> in
> a fixed, default way.  For example, UndeclaredFaults might always be
> bound to SOAP fault codes if the WSDL SOAP binding extension is used,
> or
> using HTTP error codes if the HTTP binding extension is used.
> 
> In summary, I think clarification along the following lines would
> help:
> 
> 1. Part 1 should give some indication of how UndeclaredFaults are
> expected to be bound.  For example, it could add a subsection like:
> [[
> Undeclared Faults
> Faults other than the ones described in the Interface component can
> also
> be generated at run-time, i.e. faults are an open set.  Faults that
> are
> not declared in the Interface component are known as Undeclared
> Faults.
> 
> Note: It is the binding extension's responsibility to specify how
> Undeclared Faults are transmitted.  For examples, see Part 2 SOAP
> Binding Extension section @@BindingUndeclaredFaults@@ or Part 2 HTTP
> Binding Extension section @@BindingUndeclaredFaults@@.
> ]]
> 
> 2. The binding extensions should say explicitly how UndeclaredFaults
> are
> transmitted.  For example, the WSDL SOAP MEP Binding Extension could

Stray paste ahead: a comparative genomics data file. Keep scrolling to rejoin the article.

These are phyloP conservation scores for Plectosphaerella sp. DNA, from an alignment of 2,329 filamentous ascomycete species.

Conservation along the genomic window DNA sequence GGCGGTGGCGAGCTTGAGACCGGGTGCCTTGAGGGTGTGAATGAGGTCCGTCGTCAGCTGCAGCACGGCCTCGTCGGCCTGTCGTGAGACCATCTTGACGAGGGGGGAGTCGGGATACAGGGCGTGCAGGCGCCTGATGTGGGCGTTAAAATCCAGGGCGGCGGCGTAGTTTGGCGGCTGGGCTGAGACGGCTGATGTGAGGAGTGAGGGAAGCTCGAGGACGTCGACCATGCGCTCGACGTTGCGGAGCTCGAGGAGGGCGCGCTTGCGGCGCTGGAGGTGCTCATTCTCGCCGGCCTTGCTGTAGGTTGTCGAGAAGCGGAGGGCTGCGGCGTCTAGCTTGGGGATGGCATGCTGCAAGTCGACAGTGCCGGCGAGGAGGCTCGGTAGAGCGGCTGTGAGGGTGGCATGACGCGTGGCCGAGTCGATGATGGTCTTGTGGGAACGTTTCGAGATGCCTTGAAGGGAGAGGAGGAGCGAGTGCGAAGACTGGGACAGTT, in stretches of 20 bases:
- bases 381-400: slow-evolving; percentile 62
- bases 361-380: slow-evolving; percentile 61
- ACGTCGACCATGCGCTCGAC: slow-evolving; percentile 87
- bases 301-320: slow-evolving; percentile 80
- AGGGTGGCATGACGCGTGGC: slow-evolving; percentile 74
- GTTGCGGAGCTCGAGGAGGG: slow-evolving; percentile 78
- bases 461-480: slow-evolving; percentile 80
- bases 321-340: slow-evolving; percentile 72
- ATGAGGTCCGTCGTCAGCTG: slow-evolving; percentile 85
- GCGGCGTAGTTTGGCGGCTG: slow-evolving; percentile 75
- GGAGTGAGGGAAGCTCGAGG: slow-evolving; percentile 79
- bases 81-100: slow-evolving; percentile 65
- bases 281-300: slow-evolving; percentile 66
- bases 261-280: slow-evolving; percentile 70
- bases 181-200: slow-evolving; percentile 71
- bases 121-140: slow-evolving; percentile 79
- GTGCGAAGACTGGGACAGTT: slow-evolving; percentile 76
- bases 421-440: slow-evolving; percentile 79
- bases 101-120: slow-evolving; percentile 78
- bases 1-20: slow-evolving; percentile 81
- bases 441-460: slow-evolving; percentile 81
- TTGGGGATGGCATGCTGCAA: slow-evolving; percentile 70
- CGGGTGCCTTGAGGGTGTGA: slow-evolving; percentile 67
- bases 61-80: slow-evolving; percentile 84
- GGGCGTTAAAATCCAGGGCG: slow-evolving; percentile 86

> add
> a subsection to section 4.7 like:
> [[
> Binding Undeclared Faults
> In addition to any faults that are explicitly declared for an
> interface,
> the WSDL SOAP Binding Extension can transmit Undeclared Faults
> @@reference Part 1 Undeclared Faults@@ associated with the interface.
> Undeclared Faults are always transmitted using SOAP fault code/subcode
> combinations that are not associated with any declared faults for the
> interface.
> ]]
> (The above might need to be stated in a little tighter spec-ese, but
> hopefully this gives you the idea.)
> 
> The WSDL HTTP Binding Extension could say something similar.
> 
> Please let me know if further clarification would help.
> 
> Thanks,
> David Booth
> 
> 
> On Fri, 2005-05-20 at 20:44 -0700, Jonathan Marsh wrote:
> > Thank you for your comment - we tracked this as a Last Call comment
> LC72
> > [1].  The Working Group declined to make any changes to the spec as
> a
> > result.  Faults by their very nature need to be an open set.
> >
> > If we don't hear otherwise within two weeks, we will assume this
> > satisfies your concern.
> >
> > [1] http://www.w3.org/2002/ws/desc/4/lc-issues/issues.html#LC72
> >
> > > -----Original Message-----
> > > From: public-ws-desc-comments-request@w3.org [mailto:public-ws-
> desc-
> > > comments-request@w3.org] On Behalf Of David Booth
> > > Sent: Thursday, October 28, 2004 8:37 AM
> > > To: public-ws-desc-comments@w3.org
> > > Subject: Faults that are not described in WSDL?
> > >
> > >
> > > Part 1 section 2.3.1 says "Note that faults other than the ones
> > > described in the Interface component can also be generated at run-
> > > time,
> > > i.e. faults are an open set.".
> > >
> > > I think this needs clarification.  How can a client application or
> Web
> > > service know what additional faults to expect, and what message
> > > schemas
> > > would describe such faults?
> > >
> > > --
> > >
> > > David Booth
> > > W3C Fellow / Hewlett-Packard
> > >
> >
> --
> David Booth <dbooth@w3.org>
Received on Monday, 25 July 2005 14:33:46 GMT